Liver Specialist Peterborough - The liver is a very important organ which carries our many functions in the body consisting of: protein synthesis, detoxification, and the production of biochemicals which are vital for digestion. The liver is required for the body to survive. Liver dialysis may be used temporarily but there is no way to function without a liver for long term.
The liver plays a major part in plasma protein synthesis, glycogen storage, the decomposition of red blood cells, detoxification, and hormone production. It is located in the abdominal-pelvic region of the abdomen, below the diaphragm. The liver is responsible for bile production. This is an alkaline compound which emulsifies lipids to help in digestion. The tissues that make the liver are highly specialized. They regulate a large amount of high volume biochemical reactions, like the synthesis and breakdown of small and complex molecules.
The liver is an amazing organ in the way that it is the only internal human organ that is capable of natural regeneration. It just takes as little as 25 percent of a liver to regenerate into a whole liver. This is considered to be compensatory growth as opposed to true regeneration. Thus, the lobes of the liver that are removed do not re-grow, and the growth of the liver is a restoration of function and not original form. In true regeneration, both the original form and function are restored.
Diseases of the Liver
The liver in fact, supports practically every organ within the body and is very important for survival. However, the liver is prone to lots of diseases due to its location within the body and its multidimensional functions that it performs. Among the most common liver diseases consist of: cirrhosis, alcohol damage, fatty liver, hepatitis, A, B, C and E, cancer and tumors and damage caused by heavy use of medications, particularly cancer medications and acetaminophen, also called paracetamol.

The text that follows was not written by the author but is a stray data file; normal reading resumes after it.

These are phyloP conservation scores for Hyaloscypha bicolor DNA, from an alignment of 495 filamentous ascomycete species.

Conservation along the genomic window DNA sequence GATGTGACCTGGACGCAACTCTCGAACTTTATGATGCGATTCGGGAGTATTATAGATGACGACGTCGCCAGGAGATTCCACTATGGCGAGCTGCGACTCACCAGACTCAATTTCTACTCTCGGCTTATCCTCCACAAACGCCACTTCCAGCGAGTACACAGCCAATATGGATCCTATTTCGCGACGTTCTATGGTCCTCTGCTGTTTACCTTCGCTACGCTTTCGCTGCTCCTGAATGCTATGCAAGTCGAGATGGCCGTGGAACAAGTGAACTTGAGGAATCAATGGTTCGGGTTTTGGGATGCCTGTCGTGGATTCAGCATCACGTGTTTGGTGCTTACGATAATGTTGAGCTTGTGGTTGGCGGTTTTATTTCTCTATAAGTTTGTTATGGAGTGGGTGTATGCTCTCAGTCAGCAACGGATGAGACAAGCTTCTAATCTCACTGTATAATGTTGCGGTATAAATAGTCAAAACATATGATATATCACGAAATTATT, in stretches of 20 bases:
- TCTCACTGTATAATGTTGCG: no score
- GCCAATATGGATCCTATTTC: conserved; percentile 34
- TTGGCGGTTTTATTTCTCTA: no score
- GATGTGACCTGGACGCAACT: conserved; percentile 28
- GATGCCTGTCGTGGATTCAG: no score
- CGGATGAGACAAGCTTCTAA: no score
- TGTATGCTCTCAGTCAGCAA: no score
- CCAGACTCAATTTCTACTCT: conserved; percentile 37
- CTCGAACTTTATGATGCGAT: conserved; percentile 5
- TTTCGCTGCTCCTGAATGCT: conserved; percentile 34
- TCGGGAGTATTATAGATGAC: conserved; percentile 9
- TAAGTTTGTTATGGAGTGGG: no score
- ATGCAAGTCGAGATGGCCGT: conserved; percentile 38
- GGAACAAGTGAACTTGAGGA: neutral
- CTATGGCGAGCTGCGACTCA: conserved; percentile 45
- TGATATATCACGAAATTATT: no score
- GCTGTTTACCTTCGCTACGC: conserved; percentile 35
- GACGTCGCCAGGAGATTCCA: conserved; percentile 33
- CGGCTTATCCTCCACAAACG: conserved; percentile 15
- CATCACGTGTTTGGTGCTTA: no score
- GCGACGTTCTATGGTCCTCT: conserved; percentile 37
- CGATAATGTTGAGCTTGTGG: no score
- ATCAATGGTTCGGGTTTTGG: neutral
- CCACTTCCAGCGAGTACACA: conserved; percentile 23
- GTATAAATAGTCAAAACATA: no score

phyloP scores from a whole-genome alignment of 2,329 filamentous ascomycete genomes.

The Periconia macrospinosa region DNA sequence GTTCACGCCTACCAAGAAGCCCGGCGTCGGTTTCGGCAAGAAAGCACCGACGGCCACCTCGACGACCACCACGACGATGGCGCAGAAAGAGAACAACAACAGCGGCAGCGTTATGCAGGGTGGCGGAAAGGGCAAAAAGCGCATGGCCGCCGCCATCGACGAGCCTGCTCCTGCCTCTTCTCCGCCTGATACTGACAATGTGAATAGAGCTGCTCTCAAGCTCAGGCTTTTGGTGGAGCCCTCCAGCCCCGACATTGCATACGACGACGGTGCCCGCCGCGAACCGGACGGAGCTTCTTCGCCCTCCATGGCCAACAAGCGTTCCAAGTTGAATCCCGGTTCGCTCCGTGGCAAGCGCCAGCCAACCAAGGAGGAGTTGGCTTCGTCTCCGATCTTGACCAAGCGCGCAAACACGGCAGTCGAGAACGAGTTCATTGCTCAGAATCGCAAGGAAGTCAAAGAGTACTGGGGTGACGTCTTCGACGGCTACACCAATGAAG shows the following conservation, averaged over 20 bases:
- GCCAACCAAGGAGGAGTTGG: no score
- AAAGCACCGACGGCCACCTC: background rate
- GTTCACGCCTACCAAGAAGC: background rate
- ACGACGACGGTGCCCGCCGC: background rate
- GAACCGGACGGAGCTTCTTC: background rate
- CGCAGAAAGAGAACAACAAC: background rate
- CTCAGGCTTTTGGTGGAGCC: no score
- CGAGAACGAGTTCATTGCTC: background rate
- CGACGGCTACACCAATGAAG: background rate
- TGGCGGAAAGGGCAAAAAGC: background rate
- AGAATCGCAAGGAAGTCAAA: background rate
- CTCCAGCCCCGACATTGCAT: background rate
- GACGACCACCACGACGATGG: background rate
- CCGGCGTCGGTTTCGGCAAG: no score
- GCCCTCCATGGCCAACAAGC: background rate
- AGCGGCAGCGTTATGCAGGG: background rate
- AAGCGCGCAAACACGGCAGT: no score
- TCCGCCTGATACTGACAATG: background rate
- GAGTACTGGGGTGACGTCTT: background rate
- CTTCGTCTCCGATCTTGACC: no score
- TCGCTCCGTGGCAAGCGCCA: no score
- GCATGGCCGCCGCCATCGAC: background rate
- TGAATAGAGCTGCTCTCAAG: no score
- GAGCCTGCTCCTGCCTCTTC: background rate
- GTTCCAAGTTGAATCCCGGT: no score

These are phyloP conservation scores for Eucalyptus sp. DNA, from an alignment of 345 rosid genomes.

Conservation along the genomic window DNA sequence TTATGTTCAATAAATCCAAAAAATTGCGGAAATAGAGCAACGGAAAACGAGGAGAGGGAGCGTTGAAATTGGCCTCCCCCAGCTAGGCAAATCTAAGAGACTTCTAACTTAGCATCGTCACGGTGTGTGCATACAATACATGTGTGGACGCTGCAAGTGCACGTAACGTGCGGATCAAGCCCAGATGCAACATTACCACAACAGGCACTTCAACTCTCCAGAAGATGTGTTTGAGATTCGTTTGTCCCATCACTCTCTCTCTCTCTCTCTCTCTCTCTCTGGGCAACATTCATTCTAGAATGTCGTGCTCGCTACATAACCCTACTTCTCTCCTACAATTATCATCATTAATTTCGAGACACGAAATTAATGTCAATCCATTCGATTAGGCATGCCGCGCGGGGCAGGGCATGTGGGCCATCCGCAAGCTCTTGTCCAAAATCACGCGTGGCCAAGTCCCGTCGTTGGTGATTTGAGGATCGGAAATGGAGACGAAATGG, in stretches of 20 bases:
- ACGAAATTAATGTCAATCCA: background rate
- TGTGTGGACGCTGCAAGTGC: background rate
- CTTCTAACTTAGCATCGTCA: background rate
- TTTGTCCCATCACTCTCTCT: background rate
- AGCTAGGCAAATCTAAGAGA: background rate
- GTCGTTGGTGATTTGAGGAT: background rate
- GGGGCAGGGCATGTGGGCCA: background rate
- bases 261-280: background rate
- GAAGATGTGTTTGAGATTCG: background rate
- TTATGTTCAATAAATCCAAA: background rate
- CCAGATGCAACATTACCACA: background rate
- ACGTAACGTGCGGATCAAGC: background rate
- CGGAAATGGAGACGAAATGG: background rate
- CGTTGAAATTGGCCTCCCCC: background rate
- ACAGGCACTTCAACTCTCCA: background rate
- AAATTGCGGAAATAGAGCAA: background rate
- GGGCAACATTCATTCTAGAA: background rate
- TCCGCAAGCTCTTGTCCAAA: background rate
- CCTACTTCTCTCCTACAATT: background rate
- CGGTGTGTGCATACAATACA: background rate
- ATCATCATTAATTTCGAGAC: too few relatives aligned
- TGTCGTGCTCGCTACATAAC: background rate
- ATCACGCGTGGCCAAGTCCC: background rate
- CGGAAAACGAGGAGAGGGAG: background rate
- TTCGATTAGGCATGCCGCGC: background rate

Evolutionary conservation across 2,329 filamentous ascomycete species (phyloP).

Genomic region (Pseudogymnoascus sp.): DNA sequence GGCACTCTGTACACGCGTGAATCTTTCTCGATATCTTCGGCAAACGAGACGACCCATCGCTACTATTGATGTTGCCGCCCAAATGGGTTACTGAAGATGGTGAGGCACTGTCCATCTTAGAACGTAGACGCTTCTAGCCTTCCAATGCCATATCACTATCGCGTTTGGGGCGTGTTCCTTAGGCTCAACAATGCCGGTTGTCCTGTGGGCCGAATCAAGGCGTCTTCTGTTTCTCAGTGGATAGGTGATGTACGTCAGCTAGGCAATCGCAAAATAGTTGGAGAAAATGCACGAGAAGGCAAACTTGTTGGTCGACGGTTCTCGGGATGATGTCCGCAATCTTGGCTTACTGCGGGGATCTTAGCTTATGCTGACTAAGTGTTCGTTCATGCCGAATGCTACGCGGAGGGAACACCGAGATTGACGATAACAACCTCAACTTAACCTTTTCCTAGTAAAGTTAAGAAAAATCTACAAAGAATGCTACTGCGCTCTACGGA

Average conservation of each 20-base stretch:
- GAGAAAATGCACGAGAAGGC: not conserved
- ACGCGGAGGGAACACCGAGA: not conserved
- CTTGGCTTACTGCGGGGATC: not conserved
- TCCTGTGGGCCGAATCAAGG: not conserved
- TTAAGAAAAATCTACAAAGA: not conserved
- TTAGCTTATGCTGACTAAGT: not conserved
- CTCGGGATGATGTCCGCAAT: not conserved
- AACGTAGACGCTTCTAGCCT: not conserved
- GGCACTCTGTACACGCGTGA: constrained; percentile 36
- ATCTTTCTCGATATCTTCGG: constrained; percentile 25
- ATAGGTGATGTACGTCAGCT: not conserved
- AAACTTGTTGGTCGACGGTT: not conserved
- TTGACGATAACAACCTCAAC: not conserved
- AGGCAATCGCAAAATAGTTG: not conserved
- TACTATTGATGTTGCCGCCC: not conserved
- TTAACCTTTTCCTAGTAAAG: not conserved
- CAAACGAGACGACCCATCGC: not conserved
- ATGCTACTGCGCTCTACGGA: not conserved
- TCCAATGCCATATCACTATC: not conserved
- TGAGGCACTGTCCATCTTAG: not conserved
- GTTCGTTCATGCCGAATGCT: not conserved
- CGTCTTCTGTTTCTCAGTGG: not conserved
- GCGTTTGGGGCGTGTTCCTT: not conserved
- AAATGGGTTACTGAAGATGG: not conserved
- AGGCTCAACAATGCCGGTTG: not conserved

Lots of illnesses of the liver are accompanied by jaundice since the increased levels of bilirubin in the body would often result from the breaking up of the haemoglobin of dead red blood cells. Typically, the liver eliminates bilirubin from the blood and emits it through bile. Illnesses which affect liver function will result in derangement of these processes. Fortunately, the liver has a huge reserve capability and likewise a large capacity to regenerate. Normally, the liver just exhibits symptoms after extensive damage has happened.
Classic liver damage symptoms include: dark urine when bilirubin mixes with the urine, pale stools happen when the brown pigment stercobilin is absent from the stool. This pigment is derived from bilirubin metabolites which are produced in the liver. Jaundice is the yellow tinge on the whites of the eyes or the skin that takes place where bilirubin deposits on the skin. This causes an intense itching sensation which is the most common patient complaint with individuals suffering liver failure.
When there is a loss of nutrients, vitamins and minerals, excessive fatigue may take place. When the liver fails to produce albumin, swelling may happen in the feet, abdomen and ankles. Easy bruising and bleeding are other signs. Substances which help to prevent bleeding are produced within the liver, thus, when liver damage is present, these substances are no longer available and severe bleeding could result.
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